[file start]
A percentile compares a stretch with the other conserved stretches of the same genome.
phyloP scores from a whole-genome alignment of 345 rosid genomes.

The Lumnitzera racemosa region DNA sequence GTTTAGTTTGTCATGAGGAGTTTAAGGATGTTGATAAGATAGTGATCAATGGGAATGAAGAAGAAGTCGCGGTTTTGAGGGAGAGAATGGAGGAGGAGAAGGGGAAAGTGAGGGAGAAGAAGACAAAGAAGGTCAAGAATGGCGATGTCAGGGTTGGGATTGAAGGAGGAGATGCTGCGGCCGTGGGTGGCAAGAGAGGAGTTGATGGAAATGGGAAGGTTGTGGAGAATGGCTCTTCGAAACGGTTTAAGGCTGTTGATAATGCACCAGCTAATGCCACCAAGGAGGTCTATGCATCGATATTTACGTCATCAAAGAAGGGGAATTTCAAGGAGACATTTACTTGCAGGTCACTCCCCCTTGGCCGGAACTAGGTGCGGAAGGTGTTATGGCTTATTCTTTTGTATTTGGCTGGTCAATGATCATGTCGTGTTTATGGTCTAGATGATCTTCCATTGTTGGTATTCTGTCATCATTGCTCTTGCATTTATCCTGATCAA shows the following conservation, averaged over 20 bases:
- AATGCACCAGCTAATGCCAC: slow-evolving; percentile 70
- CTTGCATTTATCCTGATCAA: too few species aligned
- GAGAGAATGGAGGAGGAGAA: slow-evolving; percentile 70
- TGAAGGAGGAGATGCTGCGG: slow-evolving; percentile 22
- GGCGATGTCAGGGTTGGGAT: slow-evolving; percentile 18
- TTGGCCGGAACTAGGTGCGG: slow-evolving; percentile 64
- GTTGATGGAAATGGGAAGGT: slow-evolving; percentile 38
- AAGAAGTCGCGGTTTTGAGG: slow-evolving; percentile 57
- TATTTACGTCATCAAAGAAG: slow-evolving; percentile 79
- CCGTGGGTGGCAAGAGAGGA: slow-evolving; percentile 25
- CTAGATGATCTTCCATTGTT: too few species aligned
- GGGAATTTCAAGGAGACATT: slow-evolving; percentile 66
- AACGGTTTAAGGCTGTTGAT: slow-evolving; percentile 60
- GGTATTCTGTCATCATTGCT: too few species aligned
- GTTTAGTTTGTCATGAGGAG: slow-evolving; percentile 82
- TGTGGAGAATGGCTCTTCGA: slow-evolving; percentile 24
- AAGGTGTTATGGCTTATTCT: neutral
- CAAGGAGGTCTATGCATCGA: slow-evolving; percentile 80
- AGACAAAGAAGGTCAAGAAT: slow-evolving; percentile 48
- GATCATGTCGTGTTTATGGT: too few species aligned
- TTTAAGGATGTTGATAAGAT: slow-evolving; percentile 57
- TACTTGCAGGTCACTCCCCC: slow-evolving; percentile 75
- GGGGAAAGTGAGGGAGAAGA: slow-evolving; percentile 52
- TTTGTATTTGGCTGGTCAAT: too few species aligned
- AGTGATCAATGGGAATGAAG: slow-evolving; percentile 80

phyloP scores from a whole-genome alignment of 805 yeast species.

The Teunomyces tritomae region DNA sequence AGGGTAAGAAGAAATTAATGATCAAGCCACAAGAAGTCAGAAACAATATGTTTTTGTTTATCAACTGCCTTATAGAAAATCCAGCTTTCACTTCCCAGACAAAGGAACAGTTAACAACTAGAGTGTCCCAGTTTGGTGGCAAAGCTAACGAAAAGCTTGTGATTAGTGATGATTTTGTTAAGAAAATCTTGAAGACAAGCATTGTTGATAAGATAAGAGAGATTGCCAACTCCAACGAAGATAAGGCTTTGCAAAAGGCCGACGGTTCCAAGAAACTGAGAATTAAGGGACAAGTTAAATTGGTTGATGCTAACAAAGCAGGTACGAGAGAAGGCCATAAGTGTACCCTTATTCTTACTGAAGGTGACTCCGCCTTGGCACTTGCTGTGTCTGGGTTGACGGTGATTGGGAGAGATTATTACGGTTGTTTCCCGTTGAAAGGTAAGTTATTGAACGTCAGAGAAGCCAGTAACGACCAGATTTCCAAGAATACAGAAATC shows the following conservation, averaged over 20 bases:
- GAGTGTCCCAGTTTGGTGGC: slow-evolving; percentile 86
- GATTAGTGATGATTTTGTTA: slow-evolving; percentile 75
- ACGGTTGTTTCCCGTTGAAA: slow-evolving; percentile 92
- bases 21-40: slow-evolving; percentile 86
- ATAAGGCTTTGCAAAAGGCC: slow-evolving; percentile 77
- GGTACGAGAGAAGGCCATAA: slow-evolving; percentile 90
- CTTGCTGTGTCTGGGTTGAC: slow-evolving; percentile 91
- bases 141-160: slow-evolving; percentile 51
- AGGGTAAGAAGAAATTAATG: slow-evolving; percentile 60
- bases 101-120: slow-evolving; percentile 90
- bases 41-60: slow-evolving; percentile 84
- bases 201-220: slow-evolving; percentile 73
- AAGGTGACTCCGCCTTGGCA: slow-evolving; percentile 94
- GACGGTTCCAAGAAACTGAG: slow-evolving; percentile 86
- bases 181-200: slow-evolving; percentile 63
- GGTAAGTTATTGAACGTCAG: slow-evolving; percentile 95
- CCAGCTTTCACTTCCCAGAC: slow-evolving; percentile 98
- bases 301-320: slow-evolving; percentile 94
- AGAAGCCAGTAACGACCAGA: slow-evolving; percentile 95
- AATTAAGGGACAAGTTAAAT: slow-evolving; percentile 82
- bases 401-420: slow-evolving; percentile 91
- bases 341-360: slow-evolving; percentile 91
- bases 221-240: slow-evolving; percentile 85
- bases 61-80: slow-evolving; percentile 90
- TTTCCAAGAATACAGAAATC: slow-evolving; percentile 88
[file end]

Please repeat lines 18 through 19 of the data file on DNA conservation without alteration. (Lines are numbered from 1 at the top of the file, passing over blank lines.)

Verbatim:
- GTTTAGTTTGTCATGAGGAG: slow-evolving; percentile 82
- TGTGGAGAATGGCTCTTCGA: slow-evolving; percentile 24